• Dan Patrick Smith

Five Key Principles Of Raising Capital According To A Private Equity Investor





(My initial version of this article was originally published on Forbes.)


Raising capital is more of an art than a science. I have had the good fortune to work with world-class investors throughout my career. I have been on both sides of the table in many private equity transactions.


Between my days on Wall Street and currently on Main Street, I have participated in capital placements in the hundreds of millions. At The Profitable Leader, we blend this experience with methods to boost business owners’ systems and profits.Many venturers unknowingly undermine themselves while seeking investment, but you can sidestep the most common mistakes. If you follow the five key principles of raising capital, you will ramp up your chances of success – no matter the size of the raise. Access the art of raising capital and ensure your offering doesn’t end up in the recycle bin.





1. Have the goods.


This is a given. Do the work required to have a well-thought-through business plan. Support it with experience. Include comprehensive backup to instill confidence in your vision. The length, depth and scope of the plan must coincide with the level of investment sought. What works for $100,000 will not suffice for $100 million.


2. Do what you say.

One of the quickest ways to jettison your proposal from consideration is not being in complete integrity with your words and actions. My experience is that if someone can be trusted in handling the little things, they can be trusted in handling the big things. The opposite of this is rarely, if ever, true. Being consistently reliable and timely are fundamental hoops for any proposal to make it further in the process.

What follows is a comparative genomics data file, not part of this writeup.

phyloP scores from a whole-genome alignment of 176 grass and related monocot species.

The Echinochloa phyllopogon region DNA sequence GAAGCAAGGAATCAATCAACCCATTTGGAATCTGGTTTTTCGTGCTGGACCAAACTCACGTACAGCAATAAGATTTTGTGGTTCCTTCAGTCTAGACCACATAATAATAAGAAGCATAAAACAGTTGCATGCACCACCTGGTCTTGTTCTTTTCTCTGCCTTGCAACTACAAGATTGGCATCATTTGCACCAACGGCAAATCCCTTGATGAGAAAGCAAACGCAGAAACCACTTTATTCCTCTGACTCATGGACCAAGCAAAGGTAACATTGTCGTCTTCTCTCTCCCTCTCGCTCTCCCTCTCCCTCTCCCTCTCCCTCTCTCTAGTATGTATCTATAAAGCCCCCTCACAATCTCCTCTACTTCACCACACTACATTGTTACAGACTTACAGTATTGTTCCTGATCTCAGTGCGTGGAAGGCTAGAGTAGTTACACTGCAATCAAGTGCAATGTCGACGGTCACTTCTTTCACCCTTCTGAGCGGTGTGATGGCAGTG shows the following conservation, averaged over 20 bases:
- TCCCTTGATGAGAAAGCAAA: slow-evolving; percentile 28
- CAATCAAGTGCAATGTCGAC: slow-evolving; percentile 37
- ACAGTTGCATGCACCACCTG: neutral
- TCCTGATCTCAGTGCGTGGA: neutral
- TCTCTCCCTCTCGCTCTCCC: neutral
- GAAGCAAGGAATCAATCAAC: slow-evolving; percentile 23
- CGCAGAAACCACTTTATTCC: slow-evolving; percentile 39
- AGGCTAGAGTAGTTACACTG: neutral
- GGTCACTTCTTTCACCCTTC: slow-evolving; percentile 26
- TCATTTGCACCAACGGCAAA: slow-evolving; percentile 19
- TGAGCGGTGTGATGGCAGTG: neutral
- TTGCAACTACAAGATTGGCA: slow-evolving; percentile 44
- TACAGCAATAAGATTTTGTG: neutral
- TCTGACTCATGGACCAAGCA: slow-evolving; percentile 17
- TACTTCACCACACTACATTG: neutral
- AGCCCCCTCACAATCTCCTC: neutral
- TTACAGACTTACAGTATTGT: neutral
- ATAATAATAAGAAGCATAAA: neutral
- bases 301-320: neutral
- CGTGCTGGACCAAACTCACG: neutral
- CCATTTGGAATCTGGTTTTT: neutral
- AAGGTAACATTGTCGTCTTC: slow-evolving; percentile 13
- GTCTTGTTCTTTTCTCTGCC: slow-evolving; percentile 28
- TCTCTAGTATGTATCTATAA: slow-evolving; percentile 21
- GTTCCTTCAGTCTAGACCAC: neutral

My experience is that if someone can be trusted in handling the little things, they can be trusted in handling the big things. The opposite of this is rarely, if ever, true.

3. Don’t be needy.

As Bob Hope said, “A bank is a place that will lend you money if you can prove that you don’t need it.” Many proposals showing up in the “seeking capital” pipeline appear to be Hail Mary touchdown pass attempts. Many principals unknowingly reveal their dire need of investment. They betray their own proposals during the presentation or due diligence phases.


Unless you are prepared to walk away with very little equity, don’t even attempt the proposal if you have no other option. Your best chances of success come from strength. Flip the dynamic. Interview investors to find the right partner for you. Everyone loves to be chosen. The key is having the goods to be the choosing party.




4. Provide full disclosure.

I have a close relationship with the owner of a large regional bank. He believes the most valuable trait of his loan officers is that they have good judgment. Similarly, when my company conducts due diligence on projects, we dig into every aspect of the plan, venture and people. If it’s there, we will find it. It’s this judgment and diligence that determine the success of any investment.

Disclose all information material to the project regardless of perception. If something needs more context, address it upfront. There is no space for appearing that you chose not to share something for any reason.


5. Establish your why.

This is the crème de la crème. If there is a secret sauce in our selecting the best investments and avoiding the worst, this is it. I personally learned this from one of the top investors I have had the pleasure to know – a very public and successful individual. Though it’s much subtler than the first four principles, get this one right, and you can raise all the capital you seek. Even if you meet every other principle, this one can overrule them.